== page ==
Talibe boys the focus of ministry in Senegal

By September 28, 2006

Senegal (BP/MNN) — The talibe (pronounced TAL-ee-bay) means ‘student.’ The word comes from the same Arabic root word as ‘Taliban.’ But, for Muslim boys in Senegal they are the talibe. They live away from home, studying the Koran, Islam’s holy book, and begging for their existence.

Thousands of ragged talibes wander the streets of Senegal. Community leaders push to end the talibe system from time to time, but it remains entrenched in Senegalese Muslim society. Some talibes are treated relatively well by their teachers; others are neglected or worse.

Many parents say they do this for religious reasons, but the reality is they do it because of the extreme poverty.

The Southern Baptist International Mission Board is doing something about it. IMB missionaries Cal McIntire and David and Cheryl Johnson are reaching out to them. They did so recently with a group of student volunteers from Southwest Baptist University in Bolivar, Mo.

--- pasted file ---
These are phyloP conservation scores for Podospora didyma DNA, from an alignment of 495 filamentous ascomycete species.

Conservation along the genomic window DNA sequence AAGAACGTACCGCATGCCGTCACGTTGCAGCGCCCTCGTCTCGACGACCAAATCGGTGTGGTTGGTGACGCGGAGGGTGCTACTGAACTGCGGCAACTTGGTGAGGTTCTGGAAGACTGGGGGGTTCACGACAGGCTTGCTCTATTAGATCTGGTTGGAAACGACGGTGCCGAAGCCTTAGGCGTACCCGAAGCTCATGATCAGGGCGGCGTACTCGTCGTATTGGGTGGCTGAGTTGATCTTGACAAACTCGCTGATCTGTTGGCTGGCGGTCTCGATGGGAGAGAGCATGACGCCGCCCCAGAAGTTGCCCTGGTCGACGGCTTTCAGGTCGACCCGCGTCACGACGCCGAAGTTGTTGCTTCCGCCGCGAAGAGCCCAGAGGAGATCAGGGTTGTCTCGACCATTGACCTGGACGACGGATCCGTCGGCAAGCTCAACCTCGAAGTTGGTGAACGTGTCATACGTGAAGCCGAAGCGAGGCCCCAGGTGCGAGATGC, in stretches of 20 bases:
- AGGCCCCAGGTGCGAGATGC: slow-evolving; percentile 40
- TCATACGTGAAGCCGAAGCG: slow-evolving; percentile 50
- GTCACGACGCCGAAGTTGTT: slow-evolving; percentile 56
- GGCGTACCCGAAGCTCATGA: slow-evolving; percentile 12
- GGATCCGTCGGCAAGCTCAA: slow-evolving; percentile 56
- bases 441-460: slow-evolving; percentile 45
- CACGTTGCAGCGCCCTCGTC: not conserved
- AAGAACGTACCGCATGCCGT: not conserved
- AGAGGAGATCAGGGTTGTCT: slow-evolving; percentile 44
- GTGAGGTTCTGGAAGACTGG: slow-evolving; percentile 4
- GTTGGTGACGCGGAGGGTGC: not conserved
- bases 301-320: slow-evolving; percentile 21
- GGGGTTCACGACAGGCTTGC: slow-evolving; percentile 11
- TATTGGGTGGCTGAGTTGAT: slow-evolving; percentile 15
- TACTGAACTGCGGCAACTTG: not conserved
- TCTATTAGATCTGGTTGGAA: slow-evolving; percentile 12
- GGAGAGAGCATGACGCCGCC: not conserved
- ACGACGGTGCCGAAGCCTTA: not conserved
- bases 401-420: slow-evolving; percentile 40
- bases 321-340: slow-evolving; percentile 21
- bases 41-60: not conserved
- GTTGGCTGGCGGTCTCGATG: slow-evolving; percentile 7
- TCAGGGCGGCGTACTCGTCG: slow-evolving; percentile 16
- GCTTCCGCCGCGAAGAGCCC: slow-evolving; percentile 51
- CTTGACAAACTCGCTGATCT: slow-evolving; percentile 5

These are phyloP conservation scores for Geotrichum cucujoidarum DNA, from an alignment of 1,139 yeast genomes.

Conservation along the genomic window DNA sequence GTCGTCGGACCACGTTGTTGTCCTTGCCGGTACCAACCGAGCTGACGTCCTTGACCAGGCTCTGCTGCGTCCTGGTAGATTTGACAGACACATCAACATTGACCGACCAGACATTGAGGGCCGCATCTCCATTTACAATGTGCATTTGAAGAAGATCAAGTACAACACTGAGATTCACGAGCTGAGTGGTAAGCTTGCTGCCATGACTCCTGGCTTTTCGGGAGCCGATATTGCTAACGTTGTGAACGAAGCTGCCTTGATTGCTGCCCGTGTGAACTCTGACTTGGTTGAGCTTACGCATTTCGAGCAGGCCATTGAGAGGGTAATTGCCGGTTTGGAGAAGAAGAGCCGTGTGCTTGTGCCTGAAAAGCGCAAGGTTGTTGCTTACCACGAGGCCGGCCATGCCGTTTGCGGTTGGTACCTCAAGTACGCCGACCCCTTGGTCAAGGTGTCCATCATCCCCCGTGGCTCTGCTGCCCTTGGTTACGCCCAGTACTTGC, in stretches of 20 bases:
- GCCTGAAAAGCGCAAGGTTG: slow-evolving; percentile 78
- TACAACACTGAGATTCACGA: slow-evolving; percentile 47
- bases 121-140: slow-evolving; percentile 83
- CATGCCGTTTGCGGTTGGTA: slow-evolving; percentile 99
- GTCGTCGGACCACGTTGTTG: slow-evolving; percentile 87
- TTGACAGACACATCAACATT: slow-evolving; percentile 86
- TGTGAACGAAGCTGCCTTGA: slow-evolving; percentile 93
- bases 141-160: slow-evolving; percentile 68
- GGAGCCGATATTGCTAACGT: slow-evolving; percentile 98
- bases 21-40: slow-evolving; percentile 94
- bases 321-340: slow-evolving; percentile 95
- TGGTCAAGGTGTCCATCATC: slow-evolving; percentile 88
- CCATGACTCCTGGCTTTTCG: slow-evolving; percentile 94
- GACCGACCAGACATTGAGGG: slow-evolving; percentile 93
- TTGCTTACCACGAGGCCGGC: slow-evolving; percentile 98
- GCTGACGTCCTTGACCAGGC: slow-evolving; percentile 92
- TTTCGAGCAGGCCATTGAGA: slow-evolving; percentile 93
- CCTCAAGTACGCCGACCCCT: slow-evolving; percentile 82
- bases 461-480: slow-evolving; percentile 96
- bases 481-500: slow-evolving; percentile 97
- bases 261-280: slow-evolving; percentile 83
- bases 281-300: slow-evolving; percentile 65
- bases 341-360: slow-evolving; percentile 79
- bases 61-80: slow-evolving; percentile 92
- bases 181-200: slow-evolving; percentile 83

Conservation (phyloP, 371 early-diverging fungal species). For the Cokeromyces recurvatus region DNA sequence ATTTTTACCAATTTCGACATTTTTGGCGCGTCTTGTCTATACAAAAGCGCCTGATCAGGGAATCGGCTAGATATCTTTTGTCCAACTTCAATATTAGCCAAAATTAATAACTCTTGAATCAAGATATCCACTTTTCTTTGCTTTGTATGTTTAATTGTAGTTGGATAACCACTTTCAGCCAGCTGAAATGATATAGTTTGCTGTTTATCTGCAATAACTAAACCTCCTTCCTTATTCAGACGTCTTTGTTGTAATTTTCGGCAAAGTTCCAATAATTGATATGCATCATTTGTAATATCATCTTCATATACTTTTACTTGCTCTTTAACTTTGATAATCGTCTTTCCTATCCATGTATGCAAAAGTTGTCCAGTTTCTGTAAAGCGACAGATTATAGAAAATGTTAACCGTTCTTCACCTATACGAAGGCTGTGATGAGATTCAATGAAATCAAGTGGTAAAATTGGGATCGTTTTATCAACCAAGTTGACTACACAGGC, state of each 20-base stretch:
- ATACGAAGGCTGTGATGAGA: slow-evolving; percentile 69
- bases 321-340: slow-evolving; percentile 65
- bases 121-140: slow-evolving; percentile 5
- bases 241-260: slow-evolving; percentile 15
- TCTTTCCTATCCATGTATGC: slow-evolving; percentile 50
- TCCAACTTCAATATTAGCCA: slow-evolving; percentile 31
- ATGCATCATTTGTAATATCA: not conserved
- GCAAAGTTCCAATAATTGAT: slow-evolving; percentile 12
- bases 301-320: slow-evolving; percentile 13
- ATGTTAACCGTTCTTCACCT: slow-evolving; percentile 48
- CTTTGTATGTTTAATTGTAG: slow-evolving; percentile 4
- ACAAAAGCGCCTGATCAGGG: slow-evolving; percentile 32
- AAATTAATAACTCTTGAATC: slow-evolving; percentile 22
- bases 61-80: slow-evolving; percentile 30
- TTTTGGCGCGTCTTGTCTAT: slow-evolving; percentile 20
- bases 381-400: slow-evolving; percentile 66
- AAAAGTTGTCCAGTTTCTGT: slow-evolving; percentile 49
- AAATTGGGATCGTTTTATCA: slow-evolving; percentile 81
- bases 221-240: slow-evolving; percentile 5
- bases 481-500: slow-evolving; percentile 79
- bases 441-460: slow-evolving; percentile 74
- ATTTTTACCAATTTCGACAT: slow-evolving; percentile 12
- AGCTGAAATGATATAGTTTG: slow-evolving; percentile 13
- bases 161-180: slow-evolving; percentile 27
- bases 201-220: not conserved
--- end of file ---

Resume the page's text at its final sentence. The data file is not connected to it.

They providing new foam sleeping pallets, new clothing, and treated diseased skin. More importantly, they just loved the boys with hugs, piggy back rides, and other fun.

As good as such ministry feels, it’s not just feel-good ministry. McIntire is the missionary strategy coordinator for the 150,000 Lebou (LAY-boo) people of West Africa, who live mostly in Senegal. Islamic and traditionally fishermen, the Lebou settled centuries ago in the coastal peninsula, where bustling Dakar now sits. More than 18,000 of them live in Yoff.

Through working with the talibes-who have special significance to the greater community-and other children’s ministries, McIntire and his co-workers have won many Lebou friends in Yoff. On this day, at least 10 neighborhood residents passing by pronounce blessings on the missionaries and volunteers for helping the talibes.

“We ‘love on’ the kids in order to share Jesus with the parents,” McIntire explains. “We’re able to come in and do more of what we want to do after we do something like this. The people here know we care about them.”

There are only a handful of Christian believers among the Lebou so far, but the first Lebou home fellowship began earlier this year — in Yoff. McIntire hopes to see four or five more meeting by the end of this year.

One day, the talibes may be liberated from their service. Meanwhile, the Lebou are hearing about the liberating love of Christ.

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